I determined this even before doing Audax (although I suppose I did a couple of multi-day sportives and 200/300 for fun), and realized that if you want to go long and fast, you needed to build speed in Z2, which I did by going as hard as I could for the odd hour and got it past 25kmh, now I just about manage 20kmh because i'm not getting a chance to train speed in the way i was

Very true, I've been doing regular TT efforts on the same course over the summer for the last few years, and as well as that element improving, I've been seeing improvements at the 60-80km distance as well, being able to sit at 28-30km moving average regularly this year with HR in the sub-150 region.
“Procrastination is the thief of time, collar him.” –Charles Dickens

Re: Heart rate relationship with power and thus speed
« Reply #8 on: 24 September, 2021, 09:32:36 am »
Zone 2 in the 5 and 7 zone models is basically the same place - endurance. Trainer Road uses a 7 zone power model and says it's 55% to 75% of FTP, you can talk but it's still a bit taxing. Zone 2 is basically where "base" miles were traditionally done, and probably where most audaxers live (Zone 1 is "recovery").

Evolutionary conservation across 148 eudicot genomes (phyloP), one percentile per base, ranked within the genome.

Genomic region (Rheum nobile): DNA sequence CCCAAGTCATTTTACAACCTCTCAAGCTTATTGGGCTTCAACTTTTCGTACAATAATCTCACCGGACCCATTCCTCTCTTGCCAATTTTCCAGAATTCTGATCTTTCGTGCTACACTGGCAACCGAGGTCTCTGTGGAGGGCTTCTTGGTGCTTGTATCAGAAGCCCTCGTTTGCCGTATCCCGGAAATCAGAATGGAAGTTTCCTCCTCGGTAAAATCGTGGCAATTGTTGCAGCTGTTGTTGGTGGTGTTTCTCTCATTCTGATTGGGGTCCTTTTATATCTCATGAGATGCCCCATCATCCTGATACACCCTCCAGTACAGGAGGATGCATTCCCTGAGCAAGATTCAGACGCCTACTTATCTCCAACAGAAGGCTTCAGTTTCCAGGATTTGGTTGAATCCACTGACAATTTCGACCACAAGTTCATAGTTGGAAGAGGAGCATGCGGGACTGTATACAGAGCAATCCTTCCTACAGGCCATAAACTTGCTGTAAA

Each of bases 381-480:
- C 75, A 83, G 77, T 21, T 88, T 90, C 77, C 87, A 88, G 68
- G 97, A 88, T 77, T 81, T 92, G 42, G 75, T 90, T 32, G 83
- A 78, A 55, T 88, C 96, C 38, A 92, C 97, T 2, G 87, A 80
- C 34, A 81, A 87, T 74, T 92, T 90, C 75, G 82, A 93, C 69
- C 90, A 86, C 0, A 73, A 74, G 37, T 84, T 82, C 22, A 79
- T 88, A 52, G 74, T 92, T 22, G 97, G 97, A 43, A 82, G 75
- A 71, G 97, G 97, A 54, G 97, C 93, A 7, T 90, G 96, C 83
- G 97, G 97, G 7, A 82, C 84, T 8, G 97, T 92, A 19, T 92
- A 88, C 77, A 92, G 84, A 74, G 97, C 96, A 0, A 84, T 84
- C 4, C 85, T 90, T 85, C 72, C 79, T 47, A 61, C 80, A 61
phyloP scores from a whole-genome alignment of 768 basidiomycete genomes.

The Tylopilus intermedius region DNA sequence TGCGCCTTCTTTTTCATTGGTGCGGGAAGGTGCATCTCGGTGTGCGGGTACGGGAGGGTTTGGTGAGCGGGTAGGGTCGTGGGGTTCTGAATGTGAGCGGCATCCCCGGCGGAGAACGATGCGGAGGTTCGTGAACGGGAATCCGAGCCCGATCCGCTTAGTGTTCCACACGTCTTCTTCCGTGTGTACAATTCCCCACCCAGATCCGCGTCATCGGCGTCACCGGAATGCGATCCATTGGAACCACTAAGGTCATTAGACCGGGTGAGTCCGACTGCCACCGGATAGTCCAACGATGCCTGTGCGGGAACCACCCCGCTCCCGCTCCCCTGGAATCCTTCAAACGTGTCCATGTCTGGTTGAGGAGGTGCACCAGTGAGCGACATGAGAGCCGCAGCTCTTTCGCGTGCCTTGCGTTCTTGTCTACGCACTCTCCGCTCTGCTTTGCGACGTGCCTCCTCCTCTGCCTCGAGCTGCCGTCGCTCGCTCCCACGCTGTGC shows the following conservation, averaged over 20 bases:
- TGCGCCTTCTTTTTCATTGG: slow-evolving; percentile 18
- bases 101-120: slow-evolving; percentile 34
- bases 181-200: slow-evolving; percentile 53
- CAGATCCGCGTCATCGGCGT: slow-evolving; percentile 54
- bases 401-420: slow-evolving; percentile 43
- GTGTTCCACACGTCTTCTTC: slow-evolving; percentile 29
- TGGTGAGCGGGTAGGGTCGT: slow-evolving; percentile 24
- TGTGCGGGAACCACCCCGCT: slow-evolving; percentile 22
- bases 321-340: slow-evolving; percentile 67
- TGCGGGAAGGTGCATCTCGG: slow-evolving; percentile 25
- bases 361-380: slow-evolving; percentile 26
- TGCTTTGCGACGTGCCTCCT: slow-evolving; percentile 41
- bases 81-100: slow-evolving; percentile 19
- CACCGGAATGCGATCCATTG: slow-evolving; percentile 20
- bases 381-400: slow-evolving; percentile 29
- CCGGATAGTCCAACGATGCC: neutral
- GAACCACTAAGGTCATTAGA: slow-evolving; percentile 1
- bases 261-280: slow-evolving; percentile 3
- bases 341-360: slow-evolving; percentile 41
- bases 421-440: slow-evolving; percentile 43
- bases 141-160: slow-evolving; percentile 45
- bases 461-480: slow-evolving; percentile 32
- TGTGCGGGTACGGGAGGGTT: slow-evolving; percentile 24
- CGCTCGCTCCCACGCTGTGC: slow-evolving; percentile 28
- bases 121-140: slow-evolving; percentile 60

Polar uses 5 HR zones, and zone 2 is 60-70% of HRMax, which is probably about the same effort.

Re: Heart rate relationship with power and thus speed
« Reply #9 on: 25 September, 2021, 09:57:38 pm »
Cornwall and Devon are pretty hilly starts then it gets easier. Don’t dismiss working harder on the hills to start to maintain that average speed. Then settling into an easier effort on easier terrain as your LEJOG progressed.

Average doesn’t tell entire picture either. If it’s a case of not being able to hit higher HR later on. That’s one thing.  If you just managed effort levels more evenly later on. That’s another.  You can have the same average HR and entire different effort profiles throughout the ride.

Also higher blood volumes and haemoglobin will reduce HR vs. effort as the days go on. You see that happen in acclimatisation to high altitudes. Sure it happens with repeated high volumes of daily exercise as well.